News / Asia

Pakistan Marks First Peaceful Democratic Transition

Incoming PM Nawaz Sharif (L) takes the oath of office with other newly-elected parliamentarians during the first session of the National Assembly in Islamabad, June 1, 2013.
Incoming PM Nawaz Sharif (L) takes the oath of office with other newly-elected parliamentarians during the first session of the National Assembly in Islamabad, June 1, 2013.
Ayaz Gul
— Newly elected members of Pakistan’s National Assembly, the lower house of Parliament, were sworn in Saturday marking the first transition of power from one democratically elected government to another in the 66-year history of the country.
 
Security was tight around the parliament building for the ceremonial inaugural session of the newly elected legislature. Outgoing National Assembly Speaker Fehmida Mirza solemnly administered the oath to incoming lawmakers.
 
The political party of two-time former Prime Minister Nawaz Sharif dominates the new parliament, after a resounding victory in national elections May 11. The Pakistan Muslim League-N (PML-N) captured 176 of the 342 seats in the lower house of parliament, overwhelming the Pakistan Peoples Party, the previous coalition leader, which won only 39 seats.
 
The election victory set the stage for 63-year-old Sharif to become the country’s chief executive for an unprecedented third time on Wednesday, when the National Assembly will formally elect a new prime minister.
 
Politicians and independent observers are praising the peaceful transition of power as a big step forward in strengthening democracy in Pakistan. New parliament member Khurram Dastagir Khan of Sharif’s political party was exuberant.
 
“The future of democracy today, when a new parliament has taken oath, is looking bright ‘inshallah’ (God willing), and will become brighter when an elected government will ‘inshallah’ start delivering to the people.”
 
Even members of the outgoing coalition government acknowledge that their five-year hold on power resulted in little progress on the issues facing ordinary Pakistanis, like power shortages, inflation and unemployment.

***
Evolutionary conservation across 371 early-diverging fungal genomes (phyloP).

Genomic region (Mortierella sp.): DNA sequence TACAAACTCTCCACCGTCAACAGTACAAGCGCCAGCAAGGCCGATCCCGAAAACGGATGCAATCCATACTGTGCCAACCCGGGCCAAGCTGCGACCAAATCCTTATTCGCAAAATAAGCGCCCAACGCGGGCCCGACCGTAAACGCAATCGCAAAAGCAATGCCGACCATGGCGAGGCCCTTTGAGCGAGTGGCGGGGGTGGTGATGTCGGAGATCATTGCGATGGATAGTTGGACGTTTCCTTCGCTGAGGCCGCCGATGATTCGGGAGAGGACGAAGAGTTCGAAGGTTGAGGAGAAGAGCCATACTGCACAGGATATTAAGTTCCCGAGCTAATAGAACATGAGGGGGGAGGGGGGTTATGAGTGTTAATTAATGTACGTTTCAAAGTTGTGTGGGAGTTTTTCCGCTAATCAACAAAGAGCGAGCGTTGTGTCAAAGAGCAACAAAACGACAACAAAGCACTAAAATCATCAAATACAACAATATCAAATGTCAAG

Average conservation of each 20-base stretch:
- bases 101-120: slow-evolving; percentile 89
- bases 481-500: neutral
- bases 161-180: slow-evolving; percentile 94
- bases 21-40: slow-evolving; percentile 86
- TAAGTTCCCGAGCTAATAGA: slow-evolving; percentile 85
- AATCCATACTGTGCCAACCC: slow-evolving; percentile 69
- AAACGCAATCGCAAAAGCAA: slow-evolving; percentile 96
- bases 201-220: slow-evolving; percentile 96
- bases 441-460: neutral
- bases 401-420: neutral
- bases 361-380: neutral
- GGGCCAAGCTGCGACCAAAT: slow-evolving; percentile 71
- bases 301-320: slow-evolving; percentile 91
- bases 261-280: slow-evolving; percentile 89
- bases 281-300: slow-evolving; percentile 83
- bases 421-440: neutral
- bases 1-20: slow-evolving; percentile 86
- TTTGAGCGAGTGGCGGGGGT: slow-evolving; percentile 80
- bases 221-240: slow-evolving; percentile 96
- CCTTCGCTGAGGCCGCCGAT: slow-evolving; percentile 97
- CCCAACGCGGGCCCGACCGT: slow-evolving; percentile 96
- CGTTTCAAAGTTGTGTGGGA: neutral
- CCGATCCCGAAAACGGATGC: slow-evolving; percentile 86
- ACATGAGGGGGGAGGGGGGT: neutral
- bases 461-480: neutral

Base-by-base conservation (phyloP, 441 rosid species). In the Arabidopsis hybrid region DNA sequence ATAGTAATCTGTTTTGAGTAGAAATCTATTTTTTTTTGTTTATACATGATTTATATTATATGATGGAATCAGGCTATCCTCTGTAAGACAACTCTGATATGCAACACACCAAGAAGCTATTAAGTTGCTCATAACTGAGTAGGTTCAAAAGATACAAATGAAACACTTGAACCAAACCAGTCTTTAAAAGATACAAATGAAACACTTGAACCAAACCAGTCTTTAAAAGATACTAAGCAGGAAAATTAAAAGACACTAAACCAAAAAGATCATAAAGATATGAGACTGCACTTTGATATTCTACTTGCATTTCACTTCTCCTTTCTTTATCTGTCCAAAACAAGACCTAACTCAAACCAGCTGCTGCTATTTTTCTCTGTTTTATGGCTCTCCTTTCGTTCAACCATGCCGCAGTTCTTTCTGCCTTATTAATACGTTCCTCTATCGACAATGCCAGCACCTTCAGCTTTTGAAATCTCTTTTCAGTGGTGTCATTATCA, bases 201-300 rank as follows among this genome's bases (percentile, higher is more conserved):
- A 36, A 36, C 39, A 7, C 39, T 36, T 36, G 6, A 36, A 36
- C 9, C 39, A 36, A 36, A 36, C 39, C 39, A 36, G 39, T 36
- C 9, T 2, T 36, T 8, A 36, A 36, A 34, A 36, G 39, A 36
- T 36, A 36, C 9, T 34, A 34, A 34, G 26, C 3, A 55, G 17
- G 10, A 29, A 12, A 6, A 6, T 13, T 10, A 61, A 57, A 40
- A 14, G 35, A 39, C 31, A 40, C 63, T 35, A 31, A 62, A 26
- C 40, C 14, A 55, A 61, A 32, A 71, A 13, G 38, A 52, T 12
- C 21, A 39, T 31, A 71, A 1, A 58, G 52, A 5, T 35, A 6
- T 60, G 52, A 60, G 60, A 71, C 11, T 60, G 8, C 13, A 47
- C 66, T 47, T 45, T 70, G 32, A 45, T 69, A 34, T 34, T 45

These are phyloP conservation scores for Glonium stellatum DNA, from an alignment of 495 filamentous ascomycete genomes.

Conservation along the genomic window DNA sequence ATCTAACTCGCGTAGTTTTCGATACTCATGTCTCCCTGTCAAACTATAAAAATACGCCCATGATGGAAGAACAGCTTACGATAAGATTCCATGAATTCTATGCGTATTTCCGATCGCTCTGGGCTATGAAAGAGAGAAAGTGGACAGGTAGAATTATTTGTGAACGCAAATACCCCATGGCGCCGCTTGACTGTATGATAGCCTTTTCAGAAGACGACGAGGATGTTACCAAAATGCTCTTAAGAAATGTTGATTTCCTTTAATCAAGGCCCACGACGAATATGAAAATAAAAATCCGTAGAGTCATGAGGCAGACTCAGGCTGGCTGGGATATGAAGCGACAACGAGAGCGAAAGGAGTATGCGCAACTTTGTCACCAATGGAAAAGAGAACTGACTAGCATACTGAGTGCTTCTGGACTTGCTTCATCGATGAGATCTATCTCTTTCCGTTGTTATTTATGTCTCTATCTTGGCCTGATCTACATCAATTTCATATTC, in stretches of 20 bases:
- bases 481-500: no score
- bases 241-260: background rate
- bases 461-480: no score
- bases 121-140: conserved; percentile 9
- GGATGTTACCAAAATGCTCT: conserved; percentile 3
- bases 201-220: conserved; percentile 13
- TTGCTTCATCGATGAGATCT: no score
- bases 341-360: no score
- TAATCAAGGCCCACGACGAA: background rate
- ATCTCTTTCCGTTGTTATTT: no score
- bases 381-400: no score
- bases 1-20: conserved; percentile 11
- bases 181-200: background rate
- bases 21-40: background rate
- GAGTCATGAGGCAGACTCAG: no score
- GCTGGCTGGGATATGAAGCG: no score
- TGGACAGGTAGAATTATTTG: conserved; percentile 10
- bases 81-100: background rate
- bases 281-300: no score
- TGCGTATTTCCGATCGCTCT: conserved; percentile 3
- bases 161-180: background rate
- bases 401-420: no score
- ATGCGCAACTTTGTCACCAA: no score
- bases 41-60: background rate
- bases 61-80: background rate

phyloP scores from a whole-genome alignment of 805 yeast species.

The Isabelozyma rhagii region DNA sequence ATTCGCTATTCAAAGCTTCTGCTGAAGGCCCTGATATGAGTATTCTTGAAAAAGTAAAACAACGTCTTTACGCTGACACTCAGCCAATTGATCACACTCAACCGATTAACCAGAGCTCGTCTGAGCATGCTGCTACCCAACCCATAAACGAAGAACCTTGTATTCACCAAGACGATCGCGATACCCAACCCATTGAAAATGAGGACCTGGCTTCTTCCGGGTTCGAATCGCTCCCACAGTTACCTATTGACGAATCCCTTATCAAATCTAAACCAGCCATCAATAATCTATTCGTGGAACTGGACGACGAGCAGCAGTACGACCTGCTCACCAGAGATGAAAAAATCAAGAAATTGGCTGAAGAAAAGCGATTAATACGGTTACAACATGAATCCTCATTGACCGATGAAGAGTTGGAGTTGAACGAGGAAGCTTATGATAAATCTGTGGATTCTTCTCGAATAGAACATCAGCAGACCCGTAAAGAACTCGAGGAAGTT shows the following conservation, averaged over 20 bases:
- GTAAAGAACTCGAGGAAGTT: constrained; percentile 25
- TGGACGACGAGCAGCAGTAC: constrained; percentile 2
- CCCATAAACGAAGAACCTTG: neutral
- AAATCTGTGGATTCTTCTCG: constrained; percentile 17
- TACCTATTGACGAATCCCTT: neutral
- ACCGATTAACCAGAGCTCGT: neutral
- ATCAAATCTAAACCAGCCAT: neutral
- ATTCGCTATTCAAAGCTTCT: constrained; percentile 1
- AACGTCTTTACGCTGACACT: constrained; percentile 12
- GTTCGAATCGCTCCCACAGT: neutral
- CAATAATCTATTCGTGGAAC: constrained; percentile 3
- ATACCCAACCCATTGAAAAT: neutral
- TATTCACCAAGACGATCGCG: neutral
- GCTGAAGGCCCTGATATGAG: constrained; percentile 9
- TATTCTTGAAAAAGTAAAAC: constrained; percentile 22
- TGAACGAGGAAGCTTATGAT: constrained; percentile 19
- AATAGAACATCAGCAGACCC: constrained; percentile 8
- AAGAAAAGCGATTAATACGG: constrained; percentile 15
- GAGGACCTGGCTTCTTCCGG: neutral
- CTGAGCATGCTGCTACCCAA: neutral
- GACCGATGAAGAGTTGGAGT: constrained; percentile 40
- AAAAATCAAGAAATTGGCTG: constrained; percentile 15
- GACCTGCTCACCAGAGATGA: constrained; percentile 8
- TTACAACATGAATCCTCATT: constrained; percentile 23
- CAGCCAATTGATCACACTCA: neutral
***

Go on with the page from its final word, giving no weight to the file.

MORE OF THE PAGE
Newly elected legislator Farooq Sattar, a member of the regional political party known as MQM, the Muttahida Quami Movement that was part of the previous coalition, stressed that people needed to be empowered.
 
“The transfer of power from one democratic [institution] to the other... is good. But I think unless we connect the democracy with the people - empower the people at the grass-root [level] - I think only then democracy will become strong, stable and sustainable.”
 
Among the major challenges incoming Prime Minister Sharif will face are a badly ailing national economy, rampant corruption, massive energy shortages, a Taliban-led deadly militancy and Pakistan’s strained relations with the United States. After being sworn in Saturday, Sharif told reporters his party is ready to deal with the challenges.
 
Pakistan's powerful military has controlled the country - either by directly seizing power or by exercising influence from behind the scenes - for nearly half of its history as an independent nation. Coups and other interventions derailed democracy on a number of occasions, such as in October 1999, when a military takeover ousted Nawaz Sharif during his second term as prime minister. The leader of that coup, army chief Pervez Musharraf, went on to rule Pakistan for nearly a decade.
 
A majority of Pakistanis now hope that democratic practice will become the norm, discouraging future military interventions and ultimately leading to more government accountability.
 
Former cricket star Imran Khan, whose Pakistan Tehreek-e-Insaf party won 35 seats, has vowed to act as a strong opposition and press the new government to deliver on its election promises. Khan did not attend Saturday’s swearing-in session of the parliament as he is still recovering after falling off a forklift in the last few days of the election campaign.

You May Like